David concluded this section on his God centered perspective on life by declaring again that Yahweh was his supreme good as the beneficial inheritance he received. The terms “cup” and “lot” can be used either literally or figuratively in literature. In this case, they are being used figuratively by David to express his situation or portion in life. He stated that same truth in Psalm 23:5 when he said “my cup overflows.” As a member of the nation of Israel, he had a physical land inheritance given by the Lord to all the tribes except for the tribe of Levi. Yahweh Himself was the inheritance for the priestly tribe of Levi. David considered himself doubly blessed. Not only did he have a portion of land as the inheritance from his family, more importantly, he had the personal eternal inheritance of Yahweh Himself who is the supreme good for any man or woman.
The final portion of this psalm is The Praise of David. In verses 7-9, David affirmed the blessing that was his with Yahweh as his counselor and strength. Because of this relationship with the Lord, David had a confident composure even during the storms of life. Then in verses 10-11, David directed his words to Yahweh Himself as he expressed the genuine joy and delight that he experienced in the Lord.
“I will bless the LORD who has counseled me;
Indeed, my mind instructs me in the night.
I have set the LORD continually before me;
Because He is at my right hand, I will not be shaken.
Therefore, my heart is glad and my glory rejoices;
My flesh shall dwell securely.
‘For You will not abandon my soul to Sheol;
Neither will You allow Your Holy One to see the pit.
You will make known to me the path of life;
In Your presence is fullness of joy;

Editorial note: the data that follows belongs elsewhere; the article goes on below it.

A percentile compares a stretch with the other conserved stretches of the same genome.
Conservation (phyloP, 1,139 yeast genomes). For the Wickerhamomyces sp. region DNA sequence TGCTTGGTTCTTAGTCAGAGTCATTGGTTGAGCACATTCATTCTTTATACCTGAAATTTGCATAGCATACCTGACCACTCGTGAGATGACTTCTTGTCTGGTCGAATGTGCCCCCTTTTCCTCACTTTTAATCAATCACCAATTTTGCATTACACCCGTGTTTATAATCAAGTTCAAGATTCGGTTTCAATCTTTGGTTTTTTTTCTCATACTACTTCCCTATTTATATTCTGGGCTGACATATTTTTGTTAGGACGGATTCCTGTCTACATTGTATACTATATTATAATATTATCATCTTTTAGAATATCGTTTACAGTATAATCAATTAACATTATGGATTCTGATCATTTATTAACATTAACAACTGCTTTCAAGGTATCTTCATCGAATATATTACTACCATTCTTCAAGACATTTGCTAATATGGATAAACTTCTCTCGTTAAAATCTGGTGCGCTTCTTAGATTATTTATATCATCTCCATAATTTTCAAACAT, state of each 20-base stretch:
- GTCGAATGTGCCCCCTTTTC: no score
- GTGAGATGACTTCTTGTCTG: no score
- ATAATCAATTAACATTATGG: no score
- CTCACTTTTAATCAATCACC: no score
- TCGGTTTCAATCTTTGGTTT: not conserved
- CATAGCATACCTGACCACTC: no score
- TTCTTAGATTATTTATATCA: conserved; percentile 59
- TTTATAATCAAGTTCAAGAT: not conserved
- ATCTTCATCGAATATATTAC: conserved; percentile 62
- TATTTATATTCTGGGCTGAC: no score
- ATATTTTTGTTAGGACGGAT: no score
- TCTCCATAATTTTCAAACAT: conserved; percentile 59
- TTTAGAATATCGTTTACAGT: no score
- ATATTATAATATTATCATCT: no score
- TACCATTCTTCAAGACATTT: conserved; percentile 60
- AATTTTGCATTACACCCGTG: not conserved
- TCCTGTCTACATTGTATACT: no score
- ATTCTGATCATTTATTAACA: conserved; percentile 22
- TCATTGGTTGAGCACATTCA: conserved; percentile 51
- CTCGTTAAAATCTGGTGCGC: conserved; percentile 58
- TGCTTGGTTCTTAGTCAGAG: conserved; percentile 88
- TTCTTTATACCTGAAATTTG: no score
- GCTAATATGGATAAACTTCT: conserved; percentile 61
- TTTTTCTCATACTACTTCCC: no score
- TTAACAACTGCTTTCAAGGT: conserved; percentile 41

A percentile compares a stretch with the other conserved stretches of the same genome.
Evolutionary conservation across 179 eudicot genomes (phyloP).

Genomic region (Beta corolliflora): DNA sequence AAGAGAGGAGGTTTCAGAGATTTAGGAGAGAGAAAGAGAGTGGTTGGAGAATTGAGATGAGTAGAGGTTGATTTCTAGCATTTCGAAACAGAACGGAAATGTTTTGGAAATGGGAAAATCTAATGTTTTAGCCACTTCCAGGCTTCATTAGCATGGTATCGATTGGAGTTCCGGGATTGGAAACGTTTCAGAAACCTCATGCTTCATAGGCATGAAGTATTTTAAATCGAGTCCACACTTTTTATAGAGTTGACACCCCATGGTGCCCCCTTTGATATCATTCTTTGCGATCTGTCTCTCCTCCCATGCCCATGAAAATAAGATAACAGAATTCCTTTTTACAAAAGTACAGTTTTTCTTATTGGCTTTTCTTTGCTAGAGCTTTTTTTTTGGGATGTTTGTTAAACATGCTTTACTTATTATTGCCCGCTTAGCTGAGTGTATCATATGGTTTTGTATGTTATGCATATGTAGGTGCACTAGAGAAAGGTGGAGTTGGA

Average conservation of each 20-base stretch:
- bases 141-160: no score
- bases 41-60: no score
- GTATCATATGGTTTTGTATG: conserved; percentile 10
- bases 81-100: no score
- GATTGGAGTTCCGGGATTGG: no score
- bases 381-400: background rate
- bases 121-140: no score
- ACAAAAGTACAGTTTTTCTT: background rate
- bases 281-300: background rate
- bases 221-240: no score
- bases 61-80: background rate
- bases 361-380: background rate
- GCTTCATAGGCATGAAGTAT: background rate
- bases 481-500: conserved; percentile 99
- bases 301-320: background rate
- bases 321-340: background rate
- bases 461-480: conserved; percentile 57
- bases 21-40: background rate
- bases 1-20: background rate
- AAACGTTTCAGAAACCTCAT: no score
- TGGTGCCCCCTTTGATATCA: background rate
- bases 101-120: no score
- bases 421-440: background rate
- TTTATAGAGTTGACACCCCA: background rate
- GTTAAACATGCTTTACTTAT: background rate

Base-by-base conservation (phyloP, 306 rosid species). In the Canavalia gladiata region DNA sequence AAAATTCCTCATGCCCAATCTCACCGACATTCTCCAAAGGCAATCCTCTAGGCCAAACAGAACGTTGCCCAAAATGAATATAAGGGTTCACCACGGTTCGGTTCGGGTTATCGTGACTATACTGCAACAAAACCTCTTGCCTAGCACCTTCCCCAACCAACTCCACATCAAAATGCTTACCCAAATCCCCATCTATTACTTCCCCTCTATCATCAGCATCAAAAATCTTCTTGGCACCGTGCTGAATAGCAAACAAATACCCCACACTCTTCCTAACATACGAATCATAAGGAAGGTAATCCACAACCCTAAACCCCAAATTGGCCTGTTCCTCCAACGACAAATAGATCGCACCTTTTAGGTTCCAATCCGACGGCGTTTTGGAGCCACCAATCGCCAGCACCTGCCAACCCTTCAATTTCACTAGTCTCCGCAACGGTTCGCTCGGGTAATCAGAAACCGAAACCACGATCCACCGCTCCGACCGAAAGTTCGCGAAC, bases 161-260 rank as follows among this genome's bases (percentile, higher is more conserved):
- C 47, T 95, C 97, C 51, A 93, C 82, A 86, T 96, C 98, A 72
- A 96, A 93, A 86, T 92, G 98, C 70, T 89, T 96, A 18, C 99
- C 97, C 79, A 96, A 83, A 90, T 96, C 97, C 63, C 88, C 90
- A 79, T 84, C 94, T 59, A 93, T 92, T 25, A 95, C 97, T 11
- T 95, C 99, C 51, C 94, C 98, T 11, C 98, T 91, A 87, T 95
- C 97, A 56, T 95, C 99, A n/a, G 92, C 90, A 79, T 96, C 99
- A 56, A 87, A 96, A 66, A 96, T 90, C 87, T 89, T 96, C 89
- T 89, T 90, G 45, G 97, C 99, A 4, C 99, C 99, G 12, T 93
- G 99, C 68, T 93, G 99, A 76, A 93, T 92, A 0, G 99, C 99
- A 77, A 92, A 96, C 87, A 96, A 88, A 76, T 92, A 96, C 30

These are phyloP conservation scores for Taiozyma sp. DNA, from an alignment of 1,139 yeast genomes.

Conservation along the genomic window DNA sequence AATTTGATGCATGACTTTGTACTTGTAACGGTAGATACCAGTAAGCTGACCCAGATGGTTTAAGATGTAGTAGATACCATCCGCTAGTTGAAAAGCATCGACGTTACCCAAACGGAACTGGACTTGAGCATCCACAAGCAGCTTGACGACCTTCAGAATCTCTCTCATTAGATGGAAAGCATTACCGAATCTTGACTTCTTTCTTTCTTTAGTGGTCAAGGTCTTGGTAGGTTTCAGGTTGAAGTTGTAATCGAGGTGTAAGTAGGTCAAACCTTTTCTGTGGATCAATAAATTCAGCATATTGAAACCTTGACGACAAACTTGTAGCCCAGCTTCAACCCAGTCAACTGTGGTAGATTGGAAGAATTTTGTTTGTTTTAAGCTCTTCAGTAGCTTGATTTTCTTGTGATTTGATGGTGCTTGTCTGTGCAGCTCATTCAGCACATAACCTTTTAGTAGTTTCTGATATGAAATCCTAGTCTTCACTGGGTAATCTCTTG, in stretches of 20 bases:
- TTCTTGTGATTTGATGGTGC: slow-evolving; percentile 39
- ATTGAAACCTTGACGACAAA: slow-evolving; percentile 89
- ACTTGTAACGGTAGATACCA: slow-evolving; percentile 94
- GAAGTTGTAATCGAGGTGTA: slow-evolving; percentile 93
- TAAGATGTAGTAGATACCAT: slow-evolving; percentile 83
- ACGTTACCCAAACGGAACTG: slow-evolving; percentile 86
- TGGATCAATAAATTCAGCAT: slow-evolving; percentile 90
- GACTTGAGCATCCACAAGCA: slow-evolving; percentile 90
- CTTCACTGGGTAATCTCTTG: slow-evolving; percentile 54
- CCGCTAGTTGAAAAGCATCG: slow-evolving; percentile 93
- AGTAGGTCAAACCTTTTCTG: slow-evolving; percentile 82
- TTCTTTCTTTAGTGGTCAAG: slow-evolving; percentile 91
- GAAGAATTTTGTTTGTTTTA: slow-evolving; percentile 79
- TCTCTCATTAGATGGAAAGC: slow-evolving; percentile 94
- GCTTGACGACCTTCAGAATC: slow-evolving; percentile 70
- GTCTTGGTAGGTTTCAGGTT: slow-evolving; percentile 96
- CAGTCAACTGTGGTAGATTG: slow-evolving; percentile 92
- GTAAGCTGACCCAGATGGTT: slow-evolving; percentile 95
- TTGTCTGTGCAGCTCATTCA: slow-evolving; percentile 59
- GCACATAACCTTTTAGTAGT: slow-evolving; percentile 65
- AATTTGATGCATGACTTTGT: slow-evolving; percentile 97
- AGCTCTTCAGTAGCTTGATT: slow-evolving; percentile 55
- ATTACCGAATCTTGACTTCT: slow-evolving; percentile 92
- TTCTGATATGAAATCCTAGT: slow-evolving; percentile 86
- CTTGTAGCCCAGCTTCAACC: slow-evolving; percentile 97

In Your right hand there are pleasures forever.’”
David began his praise by declaring that he will bless Yahweh. In other words, he is going to speak well of the Lord and enhance the glory due to God in the eyes of others as they hear his testimony of praise. David stated that he had two reasons for the praise he offered to the Lord. First, he praised Yahweh for the way He guides, directs, teaches, instructs and comforts him. Even at night when one’s thoughts can be so unsettling, David found that the Lord provided him with the counsel and guidance he needed so he was not consumed with worries and fears. Instead, the Lord was continually the focus and priority in David’s life so he had a sense of peace and wellbeing, even in fearful circumstances.
Second, David expressed his praise to Yahweh for his security and safety. David declared that Yahweh was at his right hand indicating that the Lord was in the place of honor. The apostles James and John requested of the Lord Jesus that they would be seated at the right and left hand of the Lord in the promised kingdom. Their desire was to be in the position of highest honor next to the Lord. David considered Yahweh as the One having the highest honor in his life. Therefore, David was the one blessed and cared for by the Lord. In addition, the biblical concept of the “right hand” not only conveyed the idea of the position of honor but also the provision of power. Since most people are right handed, this term became the figurative expression of one’s power or ability. The right hand was the arm that wielded the weapon for protection and conquest. In the mind of David, Yahweh was his source of strength and power. Yahweh was his weapon against the foes before him. Therefore, David was at peace and could say “I shall not be shaken.” David found the Lord to be his protector even as Luther did when he stated that God is “a mighty fortress, a bulwark never failing.”